Three months ago my wife came to me with a 70th birthday gift idea for my dad. A friend of ours solicited email and written letter memories/greetings for her mom’s 70th birthday celebration, and it was a huge success. The goal was to get 70 submissions for 70 years. She suggested that concept for my dad as well, and my sister and I jumped all over it!
It has been an incredible journey, and a lot of hard work pulling everything together, but I would do it again in a second! The response was overwhelming! The last count of submissions was well in excess of 80! We were blown away. This was not surprising because of my dad’s vast network. But people lead busy lives, and don’t drop everything for just anyone. Many of the letters were between one and two pages long. A lot of time was put in to this by many people who dad has affected in very positive ways over the years.
Friends, family, colleagues, students, neighbors and babies (yes my six month old son Rowan even contributed) all took the time to write emails, mail letters, cards and even old pictures.
There are many take aways from reading the submissions, but I want to focus on the most important one that I identified over and over again.
He has mattered in so many ways to people for the little things that he did; he may not have even known the positive effect that he had when he was doing those things. People appreciated those things more than he could ever know, and wanted to say thanks again. His support for students in the classroom, or in the gym during phys ed class (and in competition) have inspired generations of great professionals, and more importantly great people. His love and support for family and friends was discussed in great lengths by many too.
I know for a fact that he did not lend an ear when people just needed somebody to talk to, or picked kids up for volleyball practice because it was too early for buses to run, or voiced an opinion for a son or daughter who may have needed a little guidance because he expected something in return. He just did all of those things to be there for them, and never thought twice because he just loves to help others.
And you can too! So often we undervalue what we can do for friends, family or colleagues, but those little things truly do matter. We tend to get so self-absorbed getting through the day, we tend to forget the positive effect that we can have on others.
A smile, a helping hand, or a bit of advice can mean the world to someone when they feel like they are all alone.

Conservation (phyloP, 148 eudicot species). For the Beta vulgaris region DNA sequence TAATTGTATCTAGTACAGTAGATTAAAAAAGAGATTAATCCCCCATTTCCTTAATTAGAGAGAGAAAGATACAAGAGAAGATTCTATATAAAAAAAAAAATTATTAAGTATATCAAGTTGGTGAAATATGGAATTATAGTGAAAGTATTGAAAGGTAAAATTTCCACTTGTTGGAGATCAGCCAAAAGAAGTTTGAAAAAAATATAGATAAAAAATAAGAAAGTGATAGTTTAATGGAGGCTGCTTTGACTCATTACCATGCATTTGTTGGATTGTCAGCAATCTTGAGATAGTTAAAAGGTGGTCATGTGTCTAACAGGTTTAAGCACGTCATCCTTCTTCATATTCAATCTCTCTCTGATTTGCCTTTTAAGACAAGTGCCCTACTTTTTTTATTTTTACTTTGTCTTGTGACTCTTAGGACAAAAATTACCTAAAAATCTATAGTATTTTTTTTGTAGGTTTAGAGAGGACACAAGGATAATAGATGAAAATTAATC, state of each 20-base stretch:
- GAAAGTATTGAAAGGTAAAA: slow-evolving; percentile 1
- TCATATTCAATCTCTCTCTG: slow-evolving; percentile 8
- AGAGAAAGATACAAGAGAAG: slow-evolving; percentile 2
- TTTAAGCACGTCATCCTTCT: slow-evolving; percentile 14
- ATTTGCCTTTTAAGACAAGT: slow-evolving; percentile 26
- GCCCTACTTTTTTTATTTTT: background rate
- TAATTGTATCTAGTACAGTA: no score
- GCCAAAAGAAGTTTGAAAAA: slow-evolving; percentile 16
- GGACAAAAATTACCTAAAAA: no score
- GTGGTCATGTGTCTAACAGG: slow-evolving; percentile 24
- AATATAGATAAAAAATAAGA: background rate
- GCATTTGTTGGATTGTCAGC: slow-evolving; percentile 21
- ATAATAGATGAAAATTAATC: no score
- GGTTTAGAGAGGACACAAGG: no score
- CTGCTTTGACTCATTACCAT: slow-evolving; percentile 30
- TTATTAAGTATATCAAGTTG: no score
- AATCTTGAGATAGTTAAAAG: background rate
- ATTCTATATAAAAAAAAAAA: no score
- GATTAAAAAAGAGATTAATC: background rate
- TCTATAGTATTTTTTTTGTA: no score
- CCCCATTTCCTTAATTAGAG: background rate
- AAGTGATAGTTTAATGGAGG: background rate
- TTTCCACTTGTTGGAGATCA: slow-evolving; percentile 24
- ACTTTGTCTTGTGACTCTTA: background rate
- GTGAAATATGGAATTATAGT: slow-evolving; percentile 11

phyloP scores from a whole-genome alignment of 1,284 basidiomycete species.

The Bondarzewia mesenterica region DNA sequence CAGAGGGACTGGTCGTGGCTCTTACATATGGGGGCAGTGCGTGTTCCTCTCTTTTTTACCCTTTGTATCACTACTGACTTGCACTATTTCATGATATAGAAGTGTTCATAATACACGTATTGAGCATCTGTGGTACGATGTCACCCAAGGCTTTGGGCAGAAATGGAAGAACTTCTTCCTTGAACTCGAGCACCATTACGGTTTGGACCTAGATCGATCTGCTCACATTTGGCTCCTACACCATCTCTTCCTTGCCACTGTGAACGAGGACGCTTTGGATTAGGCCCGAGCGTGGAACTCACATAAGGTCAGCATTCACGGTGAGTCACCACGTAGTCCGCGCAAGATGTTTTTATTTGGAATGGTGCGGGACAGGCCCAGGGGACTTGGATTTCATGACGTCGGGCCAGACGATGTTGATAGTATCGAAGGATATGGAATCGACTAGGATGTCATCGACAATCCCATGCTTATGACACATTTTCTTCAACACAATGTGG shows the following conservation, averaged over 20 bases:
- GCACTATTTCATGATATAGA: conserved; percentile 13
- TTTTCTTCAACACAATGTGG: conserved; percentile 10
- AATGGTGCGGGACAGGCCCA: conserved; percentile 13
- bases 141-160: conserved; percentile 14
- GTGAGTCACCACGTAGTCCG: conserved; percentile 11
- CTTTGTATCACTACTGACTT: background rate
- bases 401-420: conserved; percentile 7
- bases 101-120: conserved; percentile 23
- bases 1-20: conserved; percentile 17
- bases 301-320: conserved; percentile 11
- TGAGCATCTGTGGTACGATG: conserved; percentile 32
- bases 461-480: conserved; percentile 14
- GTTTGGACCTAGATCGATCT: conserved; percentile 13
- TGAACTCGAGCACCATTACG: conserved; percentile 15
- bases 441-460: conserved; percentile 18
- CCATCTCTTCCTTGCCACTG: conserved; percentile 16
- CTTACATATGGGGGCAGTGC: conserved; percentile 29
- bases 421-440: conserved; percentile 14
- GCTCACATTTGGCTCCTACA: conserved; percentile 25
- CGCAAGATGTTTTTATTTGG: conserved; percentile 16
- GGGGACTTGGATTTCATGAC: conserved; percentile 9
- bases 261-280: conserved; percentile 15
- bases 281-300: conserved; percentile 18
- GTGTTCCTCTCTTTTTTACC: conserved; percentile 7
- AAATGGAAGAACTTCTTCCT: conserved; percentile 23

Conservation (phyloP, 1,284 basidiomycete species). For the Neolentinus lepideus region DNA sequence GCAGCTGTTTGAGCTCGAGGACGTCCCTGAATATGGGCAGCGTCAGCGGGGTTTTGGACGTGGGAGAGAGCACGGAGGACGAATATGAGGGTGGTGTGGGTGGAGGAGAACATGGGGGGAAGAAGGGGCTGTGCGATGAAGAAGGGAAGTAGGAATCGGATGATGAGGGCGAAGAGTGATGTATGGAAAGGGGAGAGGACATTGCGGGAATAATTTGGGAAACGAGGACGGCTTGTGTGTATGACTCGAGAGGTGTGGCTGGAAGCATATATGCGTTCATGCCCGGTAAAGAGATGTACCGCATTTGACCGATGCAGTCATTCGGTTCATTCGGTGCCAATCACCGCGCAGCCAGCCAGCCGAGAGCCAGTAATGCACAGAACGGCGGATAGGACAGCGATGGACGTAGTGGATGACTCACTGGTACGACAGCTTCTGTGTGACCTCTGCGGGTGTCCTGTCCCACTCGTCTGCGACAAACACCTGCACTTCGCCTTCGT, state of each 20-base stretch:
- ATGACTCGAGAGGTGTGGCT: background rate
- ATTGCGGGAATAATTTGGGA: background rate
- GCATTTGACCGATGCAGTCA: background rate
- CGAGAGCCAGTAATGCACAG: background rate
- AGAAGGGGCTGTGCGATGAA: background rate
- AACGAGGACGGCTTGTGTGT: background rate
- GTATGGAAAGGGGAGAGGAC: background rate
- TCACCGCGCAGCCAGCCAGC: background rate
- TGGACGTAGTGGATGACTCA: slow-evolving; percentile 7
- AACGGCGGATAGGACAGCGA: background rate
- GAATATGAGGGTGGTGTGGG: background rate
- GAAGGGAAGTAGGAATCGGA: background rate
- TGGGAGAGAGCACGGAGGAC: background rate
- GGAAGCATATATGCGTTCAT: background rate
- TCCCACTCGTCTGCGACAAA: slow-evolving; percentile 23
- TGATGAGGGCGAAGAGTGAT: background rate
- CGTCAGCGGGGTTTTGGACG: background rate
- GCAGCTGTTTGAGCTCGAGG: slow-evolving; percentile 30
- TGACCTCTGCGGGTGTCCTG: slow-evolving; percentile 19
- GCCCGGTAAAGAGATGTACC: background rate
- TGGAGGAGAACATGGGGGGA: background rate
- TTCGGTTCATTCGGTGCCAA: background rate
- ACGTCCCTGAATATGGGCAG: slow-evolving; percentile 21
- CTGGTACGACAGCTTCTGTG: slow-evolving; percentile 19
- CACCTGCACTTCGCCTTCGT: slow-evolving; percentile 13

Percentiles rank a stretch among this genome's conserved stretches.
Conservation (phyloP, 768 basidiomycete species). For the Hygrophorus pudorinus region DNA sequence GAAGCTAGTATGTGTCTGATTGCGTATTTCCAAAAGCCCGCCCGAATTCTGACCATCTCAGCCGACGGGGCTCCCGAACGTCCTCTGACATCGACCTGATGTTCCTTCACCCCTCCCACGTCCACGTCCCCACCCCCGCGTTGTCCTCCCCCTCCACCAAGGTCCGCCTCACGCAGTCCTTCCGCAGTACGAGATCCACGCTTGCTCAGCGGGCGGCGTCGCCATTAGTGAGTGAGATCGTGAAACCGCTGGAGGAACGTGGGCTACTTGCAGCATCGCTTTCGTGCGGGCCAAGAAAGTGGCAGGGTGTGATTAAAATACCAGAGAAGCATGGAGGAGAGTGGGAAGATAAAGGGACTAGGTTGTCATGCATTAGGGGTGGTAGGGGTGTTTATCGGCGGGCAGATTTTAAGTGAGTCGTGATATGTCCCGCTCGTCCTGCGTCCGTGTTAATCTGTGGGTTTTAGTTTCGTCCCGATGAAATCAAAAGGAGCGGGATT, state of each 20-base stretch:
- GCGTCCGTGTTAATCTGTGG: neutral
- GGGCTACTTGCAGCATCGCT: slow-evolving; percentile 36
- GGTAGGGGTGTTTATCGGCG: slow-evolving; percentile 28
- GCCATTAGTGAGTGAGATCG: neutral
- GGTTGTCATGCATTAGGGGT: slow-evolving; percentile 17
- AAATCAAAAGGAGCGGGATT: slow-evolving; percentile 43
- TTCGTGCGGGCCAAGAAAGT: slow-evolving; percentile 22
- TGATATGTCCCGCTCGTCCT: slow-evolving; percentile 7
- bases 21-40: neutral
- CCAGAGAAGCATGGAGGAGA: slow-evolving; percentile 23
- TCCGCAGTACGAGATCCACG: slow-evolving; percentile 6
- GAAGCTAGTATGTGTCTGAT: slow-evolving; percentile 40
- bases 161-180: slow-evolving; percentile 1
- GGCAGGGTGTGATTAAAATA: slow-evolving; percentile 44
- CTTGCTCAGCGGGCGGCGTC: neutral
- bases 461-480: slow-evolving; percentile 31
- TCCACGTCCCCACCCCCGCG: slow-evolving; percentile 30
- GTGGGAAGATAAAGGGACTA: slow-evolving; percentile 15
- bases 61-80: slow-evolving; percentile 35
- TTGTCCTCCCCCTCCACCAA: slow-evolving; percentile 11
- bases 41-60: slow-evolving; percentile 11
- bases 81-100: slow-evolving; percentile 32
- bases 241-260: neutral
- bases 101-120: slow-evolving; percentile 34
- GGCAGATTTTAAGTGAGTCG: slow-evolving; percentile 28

The best thing that dad gives us every day is laughter. There has been a magnet on my parents fridge forever that says “Laughter Is The Best Medicine”.
So take that for what it is worth. Enjoy every day and help out when possible!
My dad continues to do so, and that is why he is so loved by all those who know him!
A short time ago, I received a special gift from somebody that I admire greatly. It was totally unexpected, but I was very grateful for the gesture. Some people just think “give first”, and those people have it figured out. In this case I am certain that it is not a business strategy, rather it is just who he is.
The gentlemen’s name is Bob Burg. I did not ask him for anything; we had just been having dialog about an online purchase I had recently made of one of his audio cds. In return, I got a very unexpected gift. And I LOVE telling the story now.
A couple of weeks back, I spoke to another “giver”, Mr. Paul Castain. Of course, I told the story about what Bob had done for me. Paul’s response,
“Tim, I have heard one thousand of those stories about Bob”.
My only response was “WOW”.
I need to be clear about something. When I use the phrase “give-first mentality”, I don’t mean to give everything away for free. Last time I looked, businesses are developed to drive revenue, but hopefully change lives for the better as well.
The “extract value from people as soon as possible so you can ride off in to the sunset” strategy does not sit well with me. I truly believe if you “give-first”, good things will happen for you.
Don’t kid yourself, those who are paying attention know who the “value extractors” and the “value givers” are. Everyone claims to understand this concept, but do they really?
Here is one of my favourite quotes from Bob Burg:
“All the great fortunes in the world have been created by men and women who had a greater passion for what they were giving – their product, service or idea – than for what they were getting. And many of those great fortunes have been squandered by others who had a greater passion for what they were getting than what they were giving.”
You can check out Bob’s fantastic content (especially his new book “Adversaries Into Allies”) over at: